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Gary Panter in The New Yorker

By Françoise Mouly and Genevieve Bormes


Gary Panter, a prolific cartoonist who emerged in the eighties as the leading proponent of punk comics, has long been interested in blending mystical fantasy and literature to create wryly irreverent comics. For over a decade, Panter transmuted each line of Dante Alighieri’s Divine Comedy into two works: the mega-sized “Jimbo in Purgatory” (2004, embossed cover with gold leaf on blood-red cloth) and “Jimbo’s Inferno” (2006, embossed cover with gold leaf on baby-blue cloth), bringing his signature punk sensibility to the ancient stories.


Fantagraphics recently released “Songy of Paradise,” a large hardcover with gold embossing on soft lavender cloth, which focusses on another classic: the Bible, or, more specifically, John Milton’s criticism of one Bible story. Panter tackled Milton’s “Paradise Regained,” a retelling of Jesus’ forty-day retreat into the desert, reimagined with a dubious hero. In place of Jesus is a hillbilly named Songy, a zany wanderer who leaves his mother and friends at home and treks into the desert on a haphazard quest for nothing in particular. Songy is repeatedly tempted by Satan, who appears in various forms, most often that of a dinosaur. A true radical, Songy doesn’t let himself be swayed from his ideals by material pleasures.


Panter stopped by our offices to chat about the project. “You think, I’m gonna die before I finish this. It took five years to draw thirty-three pages, its crazy,” he recalled. Our conversation continues below:


I didn’t want to do Dante’s “Paradise.” There’s a lot of repetition in that work, and I had already integrated a lot of Dante’s “Paradise” into the “Purgatory” books. It’s like a palimpsest—a manuscript that’s doubled. I was seduced by the architecture of Dante, and after a while, it’s kind of embarrassing. Here I am, yet another person seduced by the architecture of Dante. I had to try to find a way to personalize it—which is what led me to Milton.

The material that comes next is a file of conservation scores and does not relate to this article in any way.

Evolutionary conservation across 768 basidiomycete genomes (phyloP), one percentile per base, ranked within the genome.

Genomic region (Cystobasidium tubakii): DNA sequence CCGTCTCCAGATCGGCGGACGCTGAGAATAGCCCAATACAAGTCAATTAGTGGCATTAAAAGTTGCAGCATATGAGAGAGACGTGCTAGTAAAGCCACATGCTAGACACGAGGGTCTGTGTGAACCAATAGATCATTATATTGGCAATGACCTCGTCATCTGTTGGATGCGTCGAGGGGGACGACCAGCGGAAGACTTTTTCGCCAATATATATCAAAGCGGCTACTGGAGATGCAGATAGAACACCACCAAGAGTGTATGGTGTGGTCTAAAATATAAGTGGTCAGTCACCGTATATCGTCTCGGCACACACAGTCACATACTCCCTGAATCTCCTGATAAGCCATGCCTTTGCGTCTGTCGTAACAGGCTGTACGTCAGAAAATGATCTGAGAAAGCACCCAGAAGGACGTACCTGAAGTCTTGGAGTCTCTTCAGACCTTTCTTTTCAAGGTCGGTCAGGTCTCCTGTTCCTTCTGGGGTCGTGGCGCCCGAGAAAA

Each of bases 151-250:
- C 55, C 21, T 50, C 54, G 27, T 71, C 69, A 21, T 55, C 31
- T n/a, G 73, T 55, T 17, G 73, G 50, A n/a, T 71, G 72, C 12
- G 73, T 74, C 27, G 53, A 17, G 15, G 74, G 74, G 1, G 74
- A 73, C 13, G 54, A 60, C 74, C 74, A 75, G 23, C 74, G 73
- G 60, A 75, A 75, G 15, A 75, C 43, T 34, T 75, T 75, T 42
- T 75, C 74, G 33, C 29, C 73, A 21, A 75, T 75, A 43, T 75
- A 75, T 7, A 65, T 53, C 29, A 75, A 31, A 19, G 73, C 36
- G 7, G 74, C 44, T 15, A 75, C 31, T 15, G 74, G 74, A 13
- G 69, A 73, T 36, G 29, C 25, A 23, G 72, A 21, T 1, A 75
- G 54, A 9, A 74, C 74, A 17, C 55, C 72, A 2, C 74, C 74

So you were inspired by Milton’s “Paradise Regained,” which is itself an homage to Dante?


Yes, Milton would be aware of Dante, but it’s a totally different thing because “Paradise Regained” is based on only four or five verses in the Bible—Jesus being tempted in the desert. I got rid of Jesus and replaced him with a hillbilly, who starves himself in the desert until he starts hallucinating Satan.


I haven’t read Milton or Milton criticism, but this seems easy to follow.


Yeah, it’s different from my more formal, harder-to-read books. The story here is actually very simple. Satan says, “Hey, be my pal,” and Jesus says, “Noooo, you’re Satan.” And that happens over and over and over again throughout the whole story. Satan goes, like, “Hey, I’ll tempt you with food!,” and Jesus goes, “No, I’m not hungry.” “What about money?” “I don’t need your money!” That’s the nature of the Milton text.


What are the crossword-puzzle-looking boxes on the demon?


That came from a manuscript at the New York Public Library, at the Cullman Center, where I had a grant to work for ten months. I went there every day and had the privilege of reading Milton, and a lot of academic writing about Milton, so I would know my material. Those boxes come from what I believe was a Javanese illuminated manuscript painted on wood I saw at the library. It represented good and bad luck [using] numbered demons. The demon heads would be hosted on these kind of crossword-puzzle-looking things with numbers that had good luck or bad luck, a bit like those books you get to bet on the horses, you know, lucky numbers, or lucky horoscope, or so I think. But I liked it as a graphic thing to designate Satan.


Oh, I get it. That’s the motif that tells you it’s Satan in all his forms—so, that’s your invention.


Yeah, but it’s also saying that I don’t believe in Satan. The people in my family believe in Satan. [Panter was raised in Texas; his father was a preacher.] America believes in Satan. The people that elected Trump believe in Satan—though I don’t know if they really believe in anything at all.


I recognize this cute dinosaur.


Yes, this specific character is Danny the Dinosaur, by Syd Hoff, the socialist children’s-book author. That was a book I loved when I was a child.


But why is Danny the Dinosaur making his appearance here—is it to show that Satan takes many different forms?


Yeah—I needed a lot of different forms, and I needed things that would keep me excited. I’m interested in dinosaurs. The other thing that happens is that all these books are broken up in sections, and I kept track of this with the panels, so I’d know where I was in the story. In Milton, I address the issues that Milton addresses one by one.


So you’re re-creating the whole book?


Yes, but it’s not so long. Milton’s poem is only about a handful of verses in the Bible. “Paradise Regained” may be four books long, but it’s all pretty boring stuff.